React: Behind the scenes

Working with Virtual DOM, Reconciliation, Diffing Algorithms

What is Virtual DOM?

What is Reconciliation?

When props/state of a component changes, React’s render() method creates a new Virtual DOM. React decides whether or not to make changes to the actual DOM based on the differences between the previous DOM representation and the newly created Virtual DOM. This process is known as Reconciliation.

Working of Virtual DOM:

2. Difference between the previous DOM representation and new one is calculated.

3. On completion of calculation, the real DOM is updated with only the changes made.

Diffing Algorithms:

Reconciliation in React, i.e. whether or not to update actual DOM based on changes in Virtual DOM, is based on many Diffing Algorithms. State of the art diffing algorithms usually have a time complexity of O(n3).

This means that for 1000 elements, React would have to perform 1 BILLION comparisons in order to determine whether or not to update the actual DOM. Clearly, this would be far too expensive, performance wise. Instead React has certain heuristic algorithms which have a time complexity of O(n) based on 2 assumptions:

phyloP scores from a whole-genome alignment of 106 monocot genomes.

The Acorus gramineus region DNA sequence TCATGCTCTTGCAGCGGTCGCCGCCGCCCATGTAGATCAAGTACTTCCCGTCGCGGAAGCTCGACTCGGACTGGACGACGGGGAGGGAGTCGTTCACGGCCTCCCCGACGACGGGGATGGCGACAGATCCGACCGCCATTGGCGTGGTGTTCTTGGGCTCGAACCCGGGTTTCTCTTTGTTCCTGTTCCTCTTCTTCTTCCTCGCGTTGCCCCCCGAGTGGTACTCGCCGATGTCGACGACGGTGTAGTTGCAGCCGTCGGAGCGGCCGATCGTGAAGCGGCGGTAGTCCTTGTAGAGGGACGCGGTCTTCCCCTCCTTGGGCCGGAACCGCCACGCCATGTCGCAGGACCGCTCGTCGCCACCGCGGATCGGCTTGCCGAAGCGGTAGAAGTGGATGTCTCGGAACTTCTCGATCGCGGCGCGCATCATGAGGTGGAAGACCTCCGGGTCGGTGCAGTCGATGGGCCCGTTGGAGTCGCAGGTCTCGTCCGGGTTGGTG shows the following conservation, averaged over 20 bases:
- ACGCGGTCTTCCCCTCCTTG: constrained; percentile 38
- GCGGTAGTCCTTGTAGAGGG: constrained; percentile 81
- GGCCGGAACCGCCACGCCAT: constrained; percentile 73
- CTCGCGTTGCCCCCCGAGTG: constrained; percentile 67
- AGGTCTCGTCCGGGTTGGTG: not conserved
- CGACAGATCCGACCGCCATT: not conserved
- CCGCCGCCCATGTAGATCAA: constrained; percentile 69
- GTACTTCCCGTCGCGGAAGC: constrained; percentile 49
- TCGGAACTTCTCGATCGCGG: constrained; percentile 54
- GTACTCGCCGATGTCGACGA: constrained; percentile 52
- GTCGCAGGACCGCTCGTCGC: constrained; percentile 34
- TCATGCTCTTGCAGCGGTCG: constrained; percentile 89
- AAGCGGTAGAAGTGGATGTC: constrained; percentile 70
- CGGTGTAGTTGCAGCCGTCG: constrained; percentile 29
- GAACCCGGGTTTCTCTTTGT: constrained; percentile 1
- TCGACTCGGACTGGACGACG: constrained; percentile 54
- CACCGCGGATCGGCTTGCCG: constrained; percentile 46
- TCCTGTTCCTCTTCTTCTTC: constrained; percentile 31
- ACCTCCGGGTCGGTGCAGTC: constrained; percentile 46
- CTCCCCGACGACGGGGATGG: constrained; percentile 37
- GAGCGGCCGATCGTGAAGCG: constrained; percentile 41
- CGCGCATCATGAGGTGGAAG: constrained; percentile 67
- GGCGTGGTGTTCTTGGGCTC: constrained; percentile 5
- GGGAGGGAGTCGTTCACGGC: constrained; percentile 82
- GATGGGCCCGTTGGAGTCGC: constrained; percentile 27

Significance of Keys:

This can be further understood with the help of the following example:

<li key="996">Item 1</li>
<li key="997">Item 2</li>

This is the initial element(unordered list) with 2 child elements(list items), each of those having keys as represented with the key keyword. We add another child element to the beginning of this list, as follows:

<li key="995">Item 3</li>
<li key="996">Item 1</li>
<li key="997">Item 2</li>

Now, React knows that the element with key 995 is new and the already existing elements with keys 996 and 997 have just moved. So it doesn’t need to construct node tree from scratch, it just places the new child element at the top and moves the already existing child elements at the bottom. Thus, this update becomes a much efficient task.

Note: Keys should be stable, predictable, and unique. Unstable keys (like those produced by Math.random()) will cause many component instances and DOM nodes to be unnecessarily recreated, which can cause performance degradation and lost state in child components.

For more details on how these algorithms work for various types of DOM elements, visit

Backend Developer at Tricog Health, Bangalore.